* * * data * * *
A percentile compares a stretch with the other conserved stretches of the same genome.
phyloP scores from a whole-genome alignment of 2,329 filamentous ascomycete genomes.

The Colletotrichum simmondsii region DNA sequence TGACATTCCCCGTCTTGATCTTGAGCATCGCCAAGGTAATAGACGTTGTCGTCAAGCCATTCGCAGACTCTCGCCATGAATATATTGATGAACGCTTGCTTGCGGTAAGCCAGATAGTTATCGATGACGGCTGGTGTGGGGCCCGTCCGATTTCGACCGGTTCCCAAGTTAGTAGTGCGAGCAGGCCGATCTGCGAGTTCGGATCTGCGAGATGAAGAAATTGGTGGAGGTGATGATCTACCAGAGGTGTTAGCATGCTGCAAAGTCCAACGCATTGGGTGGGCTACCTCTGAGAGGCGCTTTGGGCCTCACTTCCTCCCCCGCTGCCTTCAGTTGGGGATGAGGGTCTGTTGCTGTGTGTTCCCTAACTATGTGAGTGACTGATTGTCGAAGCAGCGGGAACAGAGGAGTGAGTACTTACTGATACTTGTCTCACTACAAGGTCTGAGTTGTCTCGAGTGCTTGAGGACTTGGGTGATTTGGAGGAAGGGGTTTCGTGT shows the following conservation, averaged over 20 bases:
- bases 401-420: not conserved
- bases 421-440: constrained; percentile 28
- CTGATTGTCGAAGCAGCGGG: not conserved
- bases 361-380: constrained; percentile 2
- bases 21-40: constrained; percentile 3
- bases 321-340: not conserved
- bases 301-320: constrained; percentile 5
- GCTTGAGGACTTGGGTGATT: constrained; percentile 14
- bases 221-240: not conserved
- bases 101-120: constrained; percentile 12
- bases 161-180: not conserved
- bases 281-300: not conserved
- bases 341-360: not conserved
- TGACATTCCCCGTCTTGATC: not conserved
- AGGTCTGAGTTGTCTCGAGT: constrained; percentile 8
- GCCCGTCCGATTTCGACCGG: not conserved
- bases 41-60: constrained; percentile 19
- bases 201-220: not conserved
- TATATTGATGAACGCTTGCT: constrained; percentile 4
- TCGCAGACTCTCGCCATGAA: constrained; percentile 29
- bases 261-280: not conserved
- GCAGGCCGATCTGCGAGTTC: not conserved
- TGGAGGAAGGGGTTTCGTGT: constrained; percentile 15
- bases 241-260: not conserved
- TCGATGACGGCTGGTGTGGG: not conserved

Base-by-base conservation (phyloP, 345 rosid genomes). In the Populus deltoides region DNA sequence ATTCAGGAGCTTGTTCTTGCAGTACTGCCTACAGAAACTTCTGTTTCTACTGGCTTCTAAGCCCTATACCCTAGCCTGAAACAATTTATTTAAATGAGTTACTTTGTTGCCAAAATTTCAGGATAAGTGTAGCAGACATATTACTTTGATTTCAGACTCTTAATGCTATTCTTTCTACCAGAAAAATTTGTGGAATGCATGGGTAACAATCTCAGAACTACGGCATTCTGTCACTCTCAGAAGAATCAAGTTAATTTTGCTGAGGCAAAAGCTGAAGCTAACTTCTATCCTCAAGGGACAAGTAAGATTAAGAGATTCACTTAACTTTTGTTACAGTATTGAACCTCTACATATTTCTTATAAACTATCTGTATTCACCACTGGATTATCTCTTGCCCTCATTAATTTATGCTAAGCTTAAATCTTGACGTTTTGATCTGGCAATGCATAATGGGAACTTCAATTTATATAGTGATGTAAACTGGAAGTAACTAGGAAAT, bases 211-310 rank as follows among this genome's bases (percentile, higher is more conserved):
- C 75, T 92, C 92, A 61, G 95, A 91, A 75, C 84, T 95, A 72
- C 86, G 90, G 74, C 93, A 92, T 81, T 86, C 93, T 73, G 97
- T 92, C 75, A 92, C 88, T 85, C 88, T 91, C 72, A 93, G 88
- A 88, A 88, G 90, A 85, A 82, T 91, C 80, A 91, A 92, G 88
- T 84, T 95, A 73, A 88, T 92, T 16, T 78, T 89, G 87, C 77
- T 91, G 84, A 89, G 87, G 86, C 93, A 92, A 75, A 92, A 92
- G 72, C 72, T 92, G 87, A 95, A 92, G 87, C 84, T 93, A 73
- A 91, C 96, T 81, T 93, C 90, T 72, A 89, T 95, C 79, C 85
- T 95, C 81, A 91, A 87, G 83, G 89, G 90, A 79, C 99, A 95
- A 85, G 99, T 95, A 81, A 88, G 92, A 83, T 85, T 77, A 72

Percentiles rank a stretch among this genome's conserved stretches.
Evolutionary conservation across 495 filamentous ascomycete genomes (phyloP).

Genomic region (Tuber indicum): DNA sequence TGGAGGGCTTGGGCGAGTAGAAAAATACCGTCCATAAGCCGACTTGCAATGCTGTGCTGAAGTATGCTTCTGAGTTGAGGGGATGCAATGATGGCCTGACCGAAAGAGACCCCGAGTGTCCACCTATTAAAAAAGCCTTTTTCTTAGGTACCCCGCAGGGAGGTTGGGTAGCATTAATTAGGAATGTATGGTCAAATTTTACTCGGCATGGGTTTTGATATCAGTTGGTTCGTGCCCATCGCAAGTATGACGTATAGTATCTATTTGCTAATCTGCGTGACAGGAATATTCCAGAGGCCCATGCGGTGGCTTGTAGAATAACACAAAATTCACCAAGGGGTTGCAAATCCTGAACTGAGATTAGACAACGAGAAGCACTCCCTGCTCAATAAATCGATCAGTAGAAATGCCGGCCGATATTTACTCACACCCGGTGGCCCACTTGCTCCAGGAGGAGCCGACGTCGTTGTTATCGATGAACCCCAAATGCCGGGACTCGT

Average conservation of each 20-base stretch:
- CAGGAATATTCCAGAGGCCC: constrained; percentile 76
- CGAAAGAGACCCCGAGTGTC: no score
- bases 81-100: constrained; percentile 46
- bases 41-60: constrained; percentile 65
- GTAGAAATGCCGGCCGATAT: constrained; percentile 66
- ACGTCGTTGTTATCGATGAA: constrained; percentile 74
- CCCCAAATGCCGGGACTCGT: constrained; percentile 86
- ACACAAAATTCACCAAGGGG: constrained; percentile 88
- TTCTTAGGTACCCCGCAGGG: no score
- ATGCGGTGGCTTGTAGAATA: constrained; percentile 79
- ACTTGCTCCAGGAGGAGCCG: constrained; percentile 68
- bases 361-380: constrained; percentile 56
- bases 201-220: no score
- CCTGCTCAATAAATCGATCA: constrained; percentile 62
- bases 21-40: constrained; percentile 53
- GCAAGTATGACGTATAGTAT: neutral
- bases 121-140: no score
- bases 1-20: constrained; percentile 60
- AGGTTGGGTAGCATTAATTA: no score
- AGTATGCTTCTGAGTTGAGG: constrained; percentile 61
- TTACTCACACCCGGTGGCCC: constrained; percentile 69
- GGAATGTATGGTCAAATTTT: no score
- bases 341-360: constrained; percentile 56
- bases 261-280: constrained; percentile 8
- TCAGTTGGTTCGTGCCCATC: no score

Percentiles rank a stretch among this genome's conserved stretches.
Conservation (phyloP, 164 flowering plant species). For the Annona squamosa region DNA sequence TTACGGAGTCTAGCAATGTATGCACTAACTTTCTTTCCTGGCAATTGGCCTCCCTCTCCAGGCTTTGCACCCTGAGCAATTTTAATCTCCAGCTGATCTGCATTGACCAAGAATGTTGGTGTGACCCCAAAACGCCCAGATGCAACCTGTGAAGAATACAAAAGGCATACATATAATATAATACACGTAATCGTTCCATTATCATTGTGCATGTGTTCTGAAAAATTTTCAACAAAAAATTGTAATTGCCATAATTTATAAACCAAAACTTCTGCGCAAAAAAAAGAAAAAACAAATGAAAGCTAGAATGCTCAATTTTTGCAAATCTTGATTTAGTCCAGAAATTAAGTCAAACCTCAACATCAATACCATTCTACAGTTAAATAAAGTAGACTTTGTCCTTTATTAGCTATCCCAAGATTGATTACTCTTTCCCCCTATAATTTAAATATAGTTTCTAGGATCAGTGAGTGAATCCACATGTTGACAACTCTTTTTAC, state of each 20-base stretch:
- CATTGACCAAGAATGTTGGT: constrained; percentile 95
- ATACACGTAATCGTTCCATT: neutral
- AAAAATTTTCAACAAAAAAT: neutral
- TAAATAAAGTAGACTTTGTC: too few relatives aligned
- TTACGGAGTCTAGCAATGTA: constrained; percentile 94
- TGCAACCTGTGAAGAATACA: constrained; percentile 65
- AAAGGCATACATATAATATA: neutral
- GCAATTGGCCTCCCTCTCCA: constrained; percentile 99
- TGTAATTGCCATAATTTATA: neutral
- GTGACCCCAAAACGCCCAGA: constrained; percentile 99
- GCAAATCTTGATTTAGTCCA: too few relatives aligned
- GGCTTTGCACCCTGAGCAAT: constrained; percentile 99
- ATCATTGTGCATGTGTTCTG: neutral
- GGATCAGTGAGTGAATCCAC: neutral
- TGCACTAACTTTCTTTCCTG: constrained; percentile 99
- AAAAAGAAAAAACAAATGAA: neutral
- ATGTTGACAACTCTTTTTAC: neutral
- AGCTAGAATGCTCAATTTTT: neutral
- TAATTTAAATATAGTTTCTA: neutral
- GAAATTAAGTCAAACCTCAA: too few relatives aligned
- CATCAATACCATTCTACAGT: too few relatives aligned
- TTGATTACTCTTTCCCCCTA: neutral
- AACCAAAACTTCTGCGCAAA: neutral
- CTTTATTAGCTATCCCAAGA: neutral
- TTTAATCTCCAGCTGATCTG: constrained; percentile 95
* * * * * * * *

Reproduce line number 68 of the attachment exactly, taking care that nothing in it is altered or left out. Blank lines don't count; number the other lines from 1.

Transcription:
- TCAGTTGGTTCGTGCCCATC: no score